The shape I’m in is the shape I am
I appreciate it when people are honest with me.
I don’t always like what they say, but I do appreciate honesty.
“You are an odd person, but that’s not a bad thing,” someone said to me this week.
I laughed and agreed with him.
I want to fit in — but not so much that I’m ignored or forgotten. I want to stand out — but not so much it gets me in trouble.
I pull inspiration and encouragement (and sometimes discouragement) from odd places. Once, in a seminary classroom as we discussed prayer and hope, I said I was moved by a song I had heard on the radio as I drove to class that night.
The singer expressed his regret over bad choices and his hope to be reconciled and forgiven. I could hear the longing in his voice and it made me think he was talking about more than just love between a man and a woman. Maybe, just maybe, his desire was deeper and spiritual. Maybe it was a desire to be ultimately forgiven and accepted by God.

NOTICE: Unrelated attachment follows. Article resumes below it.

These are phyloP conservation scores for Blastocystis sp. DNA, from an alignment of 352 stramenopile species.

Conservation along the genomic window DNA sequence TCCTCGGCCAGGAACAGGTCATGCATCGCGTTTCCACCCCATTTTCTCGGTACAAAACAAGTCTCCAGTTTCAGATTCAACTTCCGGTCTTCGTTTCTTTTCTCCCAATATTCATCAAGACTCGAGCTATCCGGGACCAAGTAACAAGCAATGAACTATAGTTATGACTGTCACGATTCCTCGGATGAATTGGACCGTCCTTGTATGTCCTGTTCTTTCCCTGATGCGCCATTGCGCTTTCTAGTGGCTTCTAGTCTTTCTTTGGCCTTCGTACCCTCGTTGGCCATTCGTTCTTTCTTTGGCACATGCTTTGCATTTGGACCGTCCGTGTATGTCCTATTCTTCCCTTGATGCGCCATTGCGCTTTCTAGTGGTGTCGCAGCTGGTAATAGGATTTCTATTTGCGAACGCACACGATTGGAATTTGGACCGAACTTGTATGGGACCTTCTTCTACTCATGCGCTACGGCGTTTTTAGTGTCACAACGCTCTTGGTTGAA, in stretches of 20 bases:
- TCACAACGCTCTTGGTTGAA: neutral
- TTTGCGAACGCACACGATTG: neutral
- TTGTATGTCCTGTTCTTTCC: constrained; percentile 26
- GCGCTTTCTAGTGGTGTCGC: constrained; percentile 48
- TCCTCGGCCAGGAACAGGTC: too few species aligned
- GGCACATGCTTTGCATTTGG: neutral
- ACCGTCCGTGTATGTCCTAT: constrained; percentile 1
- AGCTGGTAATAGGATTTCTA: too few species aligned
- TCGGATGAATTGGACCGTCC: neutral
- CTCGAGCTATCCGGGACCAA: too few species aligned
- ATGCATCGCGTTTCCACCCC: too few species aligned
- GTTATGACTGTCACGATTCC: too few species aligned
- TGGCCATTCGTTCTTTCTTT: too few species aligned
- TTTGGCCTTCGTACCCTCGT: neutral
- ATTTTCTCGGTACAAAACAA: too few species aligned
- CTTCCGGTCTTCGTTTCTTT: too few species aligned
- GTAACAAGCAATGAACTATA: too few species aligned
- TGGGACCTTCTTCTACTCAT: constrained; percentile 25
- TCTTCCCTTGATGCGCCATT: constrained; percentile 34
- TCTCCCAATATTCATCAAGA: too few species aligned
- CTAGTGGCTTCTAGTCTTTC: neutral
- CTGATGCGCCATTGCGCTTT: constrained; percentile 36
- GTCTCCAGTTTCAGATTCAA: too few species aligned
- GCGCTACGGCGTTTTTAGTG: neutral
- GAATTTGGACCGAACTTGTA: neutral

The singer was John “Ozzy” Osbourne. You could have heard a pin drop. People commented to me that I was odd and unconventional and didn’t act like a pastor by listening to such music.
I thanked them.
“You don’t look like a pastor,” was a comment I got countless times over the more than a decade I served as one. It was sometimes meant derisively, sometimes approvingly, sometimes just an appraisal.
It never bothered me.
I’ve made a lot of mistakes in my life and I hope I’ve learned from at least some of them.
Johnny Cash once said, “You build on failure. You use it as a stepping stone. Close the door on the past. You don’t try to forget the mistakes, but you don’t dwell on it. You don’t let it have any of your energy, or any of your time, or any of your space.”
You learn and go on. That realization — as slow as it has been in developing — has shaped me into whatever shape it is I’m in today.
It’s an odd shape, true, but it’s mine.
Brett Campbell can be reached at firstname.lastname@example.org.